16 Dec

Carolyn Long, former chairwoman of the West Virginia University Board of Governors and retired superintendent of Braxton County Schools, will become the transitional executive leader at the WVU Institute of Technology effective Jan. 1, WVU Provost Michele Wheatly announced Friday (Dec. 16).

“Carolyn Long is an experienced leader with a keen knowledge of K-12 and higher education issues in our state,” Wheatly said. “She is familiar with Tech’s proud history and current challenges, and I feel confident she is the right person at the right time to lead this transitional and important effort to revitalize this campus.”

Long began her career in 1970 as an elementary teacher and progressed to principal, then superintendent of schools, before retiring from the public school system in 2009. She was appointed to the WVU BOG in 2006 and served as chair from 2008-July 2011. She held the office of Board chair during a transitional time at WVU.

She resigned from the Board last week prior to applying for the Tech position. She will also step down from her part-time position with the WV Department of Education and WV Association of School Administrators.

“My life and career in education have been dedicated to creating opportunities for students of all ages and all levels to have academic and personal success,” she said. “I believe my blend of executive leadership experience in complex organizations in K-12 and higher education – and my love for this state and its youth – will serve me well in this transitional role. I am excited to get started.”

She added, “WVU Tech is a special place, with a great tradition of academic excellence, and I pledge to dedicate myself to work tirelessly and collaboratively with the campus leadership, the faculty, staff, students and alumni, the community, the Higher Education Policy Commission, the Morgantown campus, the WVU Board, the state Legislature and executive branch of government to secure a better future for the Montgomery campus.”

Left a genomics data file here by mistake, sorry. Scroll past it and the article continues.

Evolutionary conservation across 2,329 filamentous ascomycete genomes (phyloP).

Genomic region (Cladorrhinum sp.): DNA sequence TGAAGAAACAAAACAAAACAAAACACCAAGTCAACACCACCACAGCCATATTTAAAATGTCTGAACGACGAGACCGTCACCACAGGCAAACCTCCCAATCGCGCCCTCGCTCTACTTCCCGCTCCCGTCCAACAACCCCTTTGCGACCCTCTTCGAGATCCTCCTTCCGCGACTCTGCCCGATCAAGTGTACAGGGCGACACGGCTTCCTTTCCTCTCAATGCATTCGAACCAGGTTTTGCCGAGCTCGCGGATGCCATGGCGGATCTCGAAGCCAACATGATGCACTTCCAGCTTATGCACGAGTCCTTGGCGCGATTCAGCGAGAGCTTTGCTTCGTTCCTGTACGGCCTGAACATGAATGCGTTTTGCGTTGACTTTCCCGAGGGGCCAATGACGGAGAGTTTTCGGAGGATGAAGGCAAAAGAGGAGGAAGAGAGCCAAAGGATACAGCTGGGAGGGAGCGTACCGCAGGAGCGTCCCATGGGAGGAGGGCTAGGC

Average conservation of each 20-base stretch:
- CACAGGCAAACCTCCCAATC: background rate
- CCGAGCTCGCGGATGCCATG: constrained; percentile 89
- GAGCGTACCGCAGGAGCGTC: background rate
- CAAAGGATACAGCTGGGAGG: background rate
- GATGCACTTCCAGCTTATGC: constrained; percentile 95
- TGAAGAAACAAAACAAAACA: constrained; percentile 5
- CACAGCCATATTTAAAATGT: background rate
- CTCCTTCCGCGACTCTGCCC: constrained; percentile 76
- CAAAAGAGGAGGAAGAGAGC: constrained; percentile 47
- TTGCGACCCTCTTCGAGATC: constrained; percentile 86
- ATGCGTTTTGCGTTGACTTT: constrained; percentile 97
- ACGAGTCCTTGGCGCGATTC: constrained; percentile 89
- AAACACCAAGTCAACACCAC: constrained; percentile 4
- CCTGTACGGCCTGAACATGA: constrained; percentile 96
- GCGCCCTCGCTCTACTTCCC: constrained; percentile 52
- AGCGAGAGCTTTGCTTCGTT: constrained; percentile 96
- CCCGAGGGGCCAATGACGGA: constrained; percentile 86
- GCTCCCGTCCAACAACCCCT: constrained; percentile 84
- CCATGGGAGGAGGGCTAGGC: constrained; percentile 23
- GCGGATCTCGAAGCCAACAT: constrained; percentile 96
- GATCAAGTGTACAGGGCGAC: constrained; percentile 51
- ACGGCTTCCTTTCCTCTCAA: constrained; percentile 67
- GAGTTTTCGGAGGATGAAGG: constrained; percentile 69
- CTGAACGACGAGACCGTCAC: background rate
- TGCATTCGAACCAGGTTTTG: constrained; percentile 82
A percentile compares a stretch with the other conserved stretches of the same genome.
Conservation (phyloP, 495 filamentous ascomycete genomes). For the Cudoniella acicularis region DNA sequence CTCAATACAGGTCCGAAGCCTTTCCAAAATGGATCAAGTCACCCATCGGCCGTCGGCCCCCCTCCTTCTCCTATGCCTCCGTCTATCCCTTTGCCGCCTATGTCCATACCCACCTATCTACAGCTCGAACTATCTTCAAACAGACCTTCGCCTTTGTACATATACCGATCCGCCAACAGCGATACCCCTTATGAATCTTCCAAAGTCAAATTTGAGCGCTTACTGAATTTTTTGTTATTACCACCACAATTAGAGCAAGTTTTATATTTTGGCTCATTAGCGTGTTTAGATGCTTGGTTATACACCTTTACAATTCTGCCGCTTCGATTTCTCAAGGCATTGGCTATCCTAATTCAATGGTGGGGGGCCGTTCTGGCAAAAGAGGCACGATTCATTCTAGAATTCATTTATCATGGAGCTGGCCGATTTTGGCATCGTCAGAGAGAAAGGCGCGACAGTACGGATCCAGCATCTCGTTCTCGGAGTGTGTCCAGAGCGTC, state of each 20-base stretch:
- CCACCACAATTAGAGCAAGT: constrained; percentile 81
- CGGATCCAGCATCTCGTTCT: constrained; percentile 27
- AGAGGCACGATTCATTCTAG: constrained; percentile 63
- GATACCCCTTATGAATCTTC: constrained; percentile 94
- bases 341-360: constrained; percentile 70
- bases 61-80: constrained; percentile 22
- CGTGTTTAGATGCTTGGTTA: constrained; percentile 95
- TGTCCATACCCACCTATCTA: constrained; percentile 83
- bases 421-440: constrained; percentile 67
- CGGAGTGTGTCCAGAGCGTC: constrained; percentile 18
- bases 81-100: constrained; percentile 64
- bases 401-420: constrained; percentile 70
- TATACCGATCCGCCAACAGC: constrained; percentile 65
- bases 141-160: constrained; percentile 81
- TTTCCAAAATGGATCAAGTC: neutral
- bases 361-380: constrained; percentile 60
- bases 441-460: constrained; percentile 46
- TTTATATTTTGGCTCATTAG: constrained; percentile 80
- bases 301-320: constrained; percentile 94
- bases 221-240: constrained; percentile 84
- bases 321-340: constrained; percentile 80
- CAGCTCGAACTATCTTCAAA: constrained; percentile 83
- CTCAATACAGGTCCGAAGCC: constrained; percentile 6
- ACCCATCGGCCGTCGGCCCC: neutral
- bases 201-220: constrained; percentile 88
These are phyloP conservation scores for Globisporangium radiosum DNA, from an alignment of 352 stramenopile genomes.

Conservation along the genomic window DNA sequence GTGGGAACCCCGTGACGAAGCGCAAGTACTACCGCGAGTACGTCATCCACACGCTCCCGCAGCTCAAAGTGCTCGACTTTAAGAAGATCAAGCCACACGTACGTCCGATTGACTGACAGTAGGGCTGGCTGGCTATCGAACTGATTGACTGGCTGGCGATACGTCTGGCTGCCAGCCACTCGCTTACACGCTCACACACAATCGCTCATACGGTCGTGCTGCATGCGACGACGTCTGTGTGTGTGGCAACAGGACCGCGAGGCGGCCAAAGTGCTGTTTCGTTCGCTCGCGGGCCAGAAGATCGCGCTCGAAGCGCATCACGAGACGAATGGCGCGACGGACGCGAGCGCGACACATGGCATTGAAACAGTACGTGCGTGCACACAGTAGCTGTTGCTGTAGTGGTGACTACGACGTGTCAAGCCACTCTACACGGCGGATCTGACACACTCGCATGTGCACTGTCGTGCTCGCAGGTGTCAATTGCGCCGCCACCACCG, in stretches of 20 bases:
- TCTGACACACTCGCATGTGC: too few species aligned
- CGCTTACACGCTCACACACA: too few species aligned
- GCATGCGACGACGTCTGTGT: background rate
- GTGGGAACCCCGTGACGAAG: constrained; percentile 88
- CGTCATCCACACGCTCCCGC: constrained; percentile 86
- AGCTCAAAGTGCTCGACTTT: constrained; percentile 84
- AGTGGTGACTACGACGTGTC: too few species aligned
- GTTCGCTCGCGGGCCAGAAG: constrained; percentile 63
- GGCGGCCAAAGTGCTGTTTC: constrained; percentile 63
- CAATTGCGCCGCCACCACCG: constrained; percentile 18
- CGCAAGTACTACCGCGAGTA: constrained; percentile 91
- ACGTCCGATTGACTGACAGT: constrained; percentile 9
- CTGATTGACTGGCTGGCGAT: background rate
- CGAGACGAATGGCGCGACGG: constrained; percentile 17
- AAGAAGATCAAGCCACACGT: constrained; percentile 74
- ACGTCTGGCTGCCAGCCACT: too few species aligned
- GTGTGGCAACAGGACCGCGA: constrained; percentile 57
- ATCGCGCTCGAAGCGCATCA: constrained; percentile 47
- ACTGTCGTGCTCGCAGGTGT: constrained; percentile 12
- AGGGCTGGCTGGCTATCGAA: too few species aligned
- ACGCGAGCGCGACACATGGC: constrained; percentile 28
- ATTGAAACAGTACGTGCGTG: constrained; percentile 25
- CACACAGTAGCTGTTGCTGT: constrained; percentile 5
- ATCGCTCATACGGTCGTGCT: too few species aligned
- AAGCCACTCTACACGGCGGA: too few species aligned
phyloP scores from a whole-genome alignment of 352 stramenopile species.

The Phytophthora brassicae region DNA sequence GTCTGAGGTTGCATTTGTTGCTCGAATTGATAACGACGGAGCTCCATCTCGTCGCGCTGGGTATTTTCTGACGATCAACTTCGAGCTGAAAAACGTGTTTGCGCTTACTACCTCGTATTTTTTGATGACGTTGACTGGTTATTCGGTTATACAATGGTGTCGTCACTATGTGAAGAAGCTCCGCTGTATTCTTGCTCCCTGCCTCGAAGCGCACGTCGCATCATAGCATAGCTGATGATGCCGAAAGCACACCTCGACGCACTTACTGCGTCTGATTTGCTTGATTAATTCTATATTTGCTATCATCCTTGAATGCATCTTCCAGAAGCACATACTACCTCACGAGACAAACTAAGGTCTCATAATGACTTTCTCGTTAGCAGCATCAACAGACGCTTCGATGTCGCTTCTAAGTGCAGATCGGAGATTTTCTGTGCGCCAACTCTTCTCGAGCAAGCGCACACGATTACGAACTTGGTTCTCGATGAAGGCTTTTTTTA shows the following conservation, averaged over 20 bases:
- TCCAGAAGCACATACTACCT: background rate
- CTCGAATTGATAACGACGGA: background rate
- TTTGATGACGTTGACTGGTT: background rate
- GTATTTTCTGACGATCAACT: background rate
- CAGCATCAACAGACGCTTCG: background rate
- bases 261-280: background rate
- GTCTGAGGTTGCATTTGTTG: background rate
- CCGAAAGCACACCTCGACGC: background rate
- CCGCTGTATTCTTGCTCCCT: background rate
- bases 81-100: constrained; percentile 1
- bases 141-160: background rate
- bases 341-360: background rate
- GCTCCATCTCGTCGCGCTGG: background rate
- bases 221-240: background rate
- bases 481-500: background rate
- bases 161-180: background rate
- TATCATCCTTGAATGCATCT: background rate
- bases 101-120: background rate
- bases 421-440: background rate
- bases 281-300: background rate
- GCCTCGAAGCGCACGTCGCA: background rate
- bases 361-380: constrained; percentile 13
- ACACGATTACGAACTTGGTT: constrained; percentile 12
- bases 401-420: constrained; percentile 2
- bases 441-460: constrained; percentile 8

Last month, the Legislative Oversight Commission on Education Accountability adopted a revitalization report for the campus, without funding at this time, that included a number of recommendations, including appointing new leadership, establishing enrollment goals, making improvements to infrastructure and technology, shoring up athletic finances and attending to student life needs.

An independent study team developed the recommendations as a result of WV Senate Bill 486, which mandated the study and recommendations for potential remedies for WVU Tech.

Long, 63, says she plans to live in the campus residence in Montgomery so she can work closely with the Tech community. She will also visit the campus as soon as possible to meet with constituents.

Long began her education at WVU and graduated in elementary education from Fairmont State University. She received her master’s degree in education administration from the West Virginia College of Graduate Studies.

With this appointment, Campus Provost Scott Hurst will assume responsibilities for some targeted projects through June, and Long – in cooperation with WVU and Tech academic officials – will identify a campus academic officer prior to the start of the spring semester.

Wheatly said approximately one dozen individuals were either nominated or applied for the temporary leadership position. The Provost’s Office assessed nominees’ interest and reviewed all application materials. Two candidates met the requirements and were interviewed for the position.

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